We have been talking about MoodleMoots a lot lately! There are many more MoodleMoots being added to our “Find Your Moot” world map on our MoodleMoot website and we, at Moodle HQ, are looking forward to hosting some Moots of our own.
The first Moodle HQ run MoodleMoot will be MoodleMoot UK & Ireland 2017, held in London from 10 – 12 April.
Last week, we talked to Richard Olemann, who gave us an insight into what to expect at a MoodleMoot – from workshops, masterclasses, presentations, debates through to social activities.
We’ve been lucky to catch up with Aurélie Owens, Learning Technologist, from Cranfield University, this week, who presented at last year’s MoodleMoot UK & Ireland.
Aurélie has been kind enough to share with us her insight as a presenter at a MoodleMoot – why present, what to present and tips on how to deliver an engaging and successful presentation.
Moodle HQ: Thank you Aurélie for taking the time to talk to us today. We’re really interested to find out about your experience presenting at a MoodleMoot, which you did last year. So maybe let’s start with “why?” did you want to present at this conference? What did you get out of presenting?
Aurélie Owens: Thank you for giving me the opportunity to share my experience.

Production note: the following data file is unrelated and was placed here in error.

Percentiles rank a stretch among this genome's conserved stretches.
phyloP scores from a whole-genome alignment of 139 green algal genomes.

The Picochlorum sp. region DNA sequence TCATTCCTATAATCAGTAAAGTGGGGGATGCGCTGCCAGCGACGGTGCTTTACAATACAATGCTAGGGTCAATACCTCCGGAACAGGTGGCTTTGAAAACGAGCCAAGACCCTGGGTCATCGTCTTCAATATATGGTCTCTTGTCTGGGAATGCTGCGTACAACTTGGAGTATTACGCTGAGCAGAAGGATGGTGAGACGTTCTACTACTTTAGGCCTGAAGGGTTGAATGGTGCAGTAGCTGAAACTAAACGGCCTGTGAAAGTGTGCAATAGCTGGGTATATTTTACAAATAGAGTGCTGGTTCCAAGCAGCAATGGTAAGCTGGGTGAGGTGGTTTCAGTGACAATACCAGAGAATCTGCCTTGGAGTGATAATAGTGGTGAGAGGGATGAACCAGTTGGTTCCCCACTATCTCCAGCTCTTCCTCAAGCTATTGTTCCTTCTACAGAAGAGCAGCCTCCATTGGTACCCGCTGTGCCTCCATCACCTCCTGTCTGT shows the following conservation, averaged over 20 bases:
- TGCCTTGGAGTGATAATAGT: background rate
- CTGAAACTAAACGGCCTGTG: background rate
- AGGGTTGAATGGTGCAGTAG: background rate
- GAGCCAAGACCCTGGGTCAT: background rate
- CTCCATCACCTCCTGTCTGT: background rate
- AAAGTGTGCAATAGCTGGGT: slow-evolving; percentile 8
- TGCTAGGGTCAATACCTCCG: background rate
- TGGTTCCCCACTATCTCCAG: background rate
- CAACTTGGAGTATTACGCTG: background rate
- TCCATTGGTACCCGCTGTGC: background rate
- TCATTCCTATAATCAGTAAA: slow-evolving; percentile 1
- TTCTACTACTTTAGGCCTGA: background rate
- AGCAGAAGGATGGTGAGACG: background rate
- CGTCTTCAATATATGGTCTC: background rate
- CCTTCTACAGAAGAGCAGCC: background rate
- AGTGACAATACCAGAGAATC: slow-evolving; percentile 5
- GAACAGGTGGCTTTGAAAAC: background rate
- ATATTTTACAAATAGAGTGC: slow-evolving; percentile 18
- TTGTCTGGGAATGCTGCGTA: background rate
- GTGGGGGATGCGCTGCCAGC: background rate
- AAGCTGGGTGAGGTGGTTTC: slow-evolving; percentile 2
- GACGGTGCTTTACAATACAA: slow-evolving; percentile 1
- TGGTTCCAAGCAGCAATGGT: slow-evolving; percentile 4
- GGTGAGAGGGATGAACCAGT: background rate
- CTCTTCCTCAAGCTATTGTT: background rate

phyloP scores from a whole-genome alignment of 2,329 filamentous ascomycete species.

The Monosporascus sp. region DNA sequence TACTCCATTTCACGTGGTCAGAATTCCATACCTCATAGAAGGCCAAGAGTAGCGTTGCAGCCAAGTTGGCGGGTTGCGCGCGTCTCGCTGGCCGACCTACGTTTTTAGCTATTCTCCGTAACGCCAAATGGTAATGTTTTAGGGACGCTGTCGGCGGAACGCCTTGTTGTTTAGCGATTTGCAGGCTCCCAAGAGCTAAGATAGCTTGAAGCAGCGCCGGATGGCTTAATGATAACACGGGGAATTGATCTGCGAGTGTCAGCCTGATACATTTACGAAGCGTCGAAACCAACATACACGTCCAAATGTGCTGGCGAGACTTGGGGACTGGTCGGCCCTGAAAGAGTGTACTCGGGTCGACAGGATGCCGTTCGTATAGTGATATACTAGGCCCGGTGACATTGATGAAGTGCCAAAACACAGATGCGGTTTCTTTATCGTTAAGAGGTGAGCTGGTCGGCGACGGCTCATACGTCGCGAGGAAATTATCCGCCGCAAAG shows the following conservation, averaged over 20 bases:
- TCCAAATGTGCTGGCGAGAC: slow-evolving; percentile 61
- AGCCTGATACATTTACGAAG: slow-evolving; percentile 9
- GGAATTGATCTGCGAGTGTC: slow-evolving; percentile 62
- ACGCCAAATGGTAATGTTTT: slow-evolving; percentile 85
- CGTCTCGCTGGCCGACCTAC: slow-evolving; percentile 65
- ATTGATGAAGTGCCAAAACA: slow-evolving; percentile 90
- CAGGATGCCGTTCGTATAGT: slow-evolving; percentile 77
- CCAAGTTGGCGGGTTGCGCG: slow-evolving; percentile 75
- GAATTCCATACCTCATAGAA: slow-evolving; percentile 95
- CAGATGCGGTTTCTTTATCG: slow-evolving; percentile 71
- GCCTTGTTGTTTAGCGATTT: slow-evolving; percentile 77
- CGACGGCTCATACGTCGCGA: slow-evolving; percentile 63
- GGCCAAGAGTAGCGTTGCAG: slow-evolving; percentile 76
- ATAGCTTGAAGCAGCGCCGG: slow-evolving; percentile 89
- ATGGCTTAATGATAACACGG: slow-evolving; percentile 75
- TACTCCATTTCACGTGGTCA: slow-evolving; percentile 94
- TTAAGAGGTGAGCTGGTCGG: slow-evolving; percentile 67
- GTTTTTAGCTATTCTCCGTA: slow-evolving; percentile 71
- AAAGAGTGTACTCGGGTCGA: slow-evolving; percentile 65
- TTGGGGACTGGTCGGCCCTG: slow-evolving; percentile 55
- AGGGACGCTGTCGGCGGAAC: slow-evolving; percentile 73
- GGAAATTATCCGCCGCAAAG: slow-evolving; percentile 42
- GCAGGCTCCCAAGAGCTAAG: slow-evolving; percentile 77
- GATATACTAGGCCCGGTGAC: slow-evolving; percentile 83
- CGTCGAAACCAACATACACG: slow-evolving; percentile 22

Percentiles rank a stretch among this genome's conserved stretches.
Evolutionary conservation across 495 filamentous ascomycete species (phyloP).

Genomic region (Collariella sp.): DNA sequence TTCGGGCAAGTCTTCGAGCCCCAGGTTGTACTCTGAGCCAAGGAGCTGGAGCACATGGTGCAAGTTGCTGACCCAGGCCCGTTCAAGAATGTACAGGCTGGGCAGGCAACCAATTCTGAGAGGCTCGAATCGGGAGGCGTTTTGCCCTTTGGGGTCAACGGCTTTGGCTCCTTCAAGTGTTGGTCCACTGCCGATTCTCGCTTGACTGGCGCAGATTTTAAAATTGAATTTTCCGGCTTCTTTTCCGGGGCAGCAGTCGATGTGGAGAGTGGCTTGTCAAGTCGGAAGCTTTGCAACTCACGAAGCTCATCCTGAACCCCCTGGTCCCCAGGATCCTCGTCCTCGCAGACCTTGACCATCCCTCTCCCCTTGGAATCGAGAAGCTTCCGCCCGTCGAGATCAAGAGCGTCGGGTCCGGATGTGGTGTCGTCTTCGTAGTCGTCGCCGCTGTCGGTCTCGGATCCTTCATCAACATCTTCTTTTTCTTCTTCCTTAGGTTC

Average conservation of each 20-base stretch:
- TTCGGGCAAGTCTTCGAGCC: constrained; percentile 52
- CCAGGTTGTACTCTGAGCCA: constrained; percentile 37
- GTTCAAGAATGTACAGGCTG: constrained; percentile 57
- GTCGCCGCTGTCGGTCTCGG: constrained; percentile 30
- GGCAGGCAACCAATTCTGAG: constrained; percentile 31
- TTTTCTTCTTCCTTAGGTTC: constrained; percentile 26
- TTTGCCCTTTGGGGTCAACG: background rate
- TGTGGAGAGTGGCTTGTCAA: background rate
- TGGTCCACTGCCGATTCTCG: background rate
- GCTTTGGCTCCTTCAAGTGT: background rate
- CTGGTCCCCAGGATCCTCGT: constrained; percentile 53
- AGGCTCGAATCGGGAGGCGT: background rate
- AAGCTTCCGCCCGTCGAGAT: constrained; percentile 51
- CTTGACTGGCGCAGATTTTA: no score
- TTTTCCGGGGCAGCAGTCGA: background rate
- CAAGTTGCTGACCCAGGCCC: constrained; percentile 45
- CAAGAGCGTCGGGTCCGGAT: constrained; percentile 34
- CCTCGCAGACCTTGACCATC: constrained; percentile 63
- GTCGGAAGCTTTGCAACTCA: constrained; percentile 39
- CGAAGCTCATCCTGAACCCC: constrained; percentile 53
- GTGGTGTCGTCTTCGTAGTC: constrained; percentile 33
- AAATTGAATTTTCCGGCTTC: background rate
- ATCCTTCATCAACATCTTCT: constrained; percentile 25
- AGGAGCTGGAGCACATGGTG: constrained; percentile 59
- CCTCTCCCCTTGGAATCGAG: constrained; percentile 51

Last year was my first chance to attend and present at a MoodleMoot. Both my colleague Sam Taylor and I wanted to share our work in two distinctive areas and ask for further feedback for development via a MoodleMoot. This is why we decided to submit a proposal to present.
Moodle HQ: And once you decided to present, you submitted a presentation proposal. How did you go about creating a proposal? What was the process you went through? How did you choose your topic?
Aurélie Owens: Sam and I decided to both co-present each other’s topics.
Colleagues from other institutions had been asking questions on details of what we were doing with Turnitin inductions via Moodle and with Mahara Group portfolio integration with Moodle. We therefore decided to take the opportunity to share our experience on those two topics.
This gave us the reassurance that we were covering the breadth of each of our topics, as well as proofreading, having a soundboard and moral support. After we identified those two topics, we focused on our own topics initially and clarified the scope. The presentation time is fairly short so we knew we had to concentrate on the key points. For my presentation, in order to write the proposal, I started putting the key points headings on slides without content, or with very brief notes at this point, to ensure I knew what would be covered.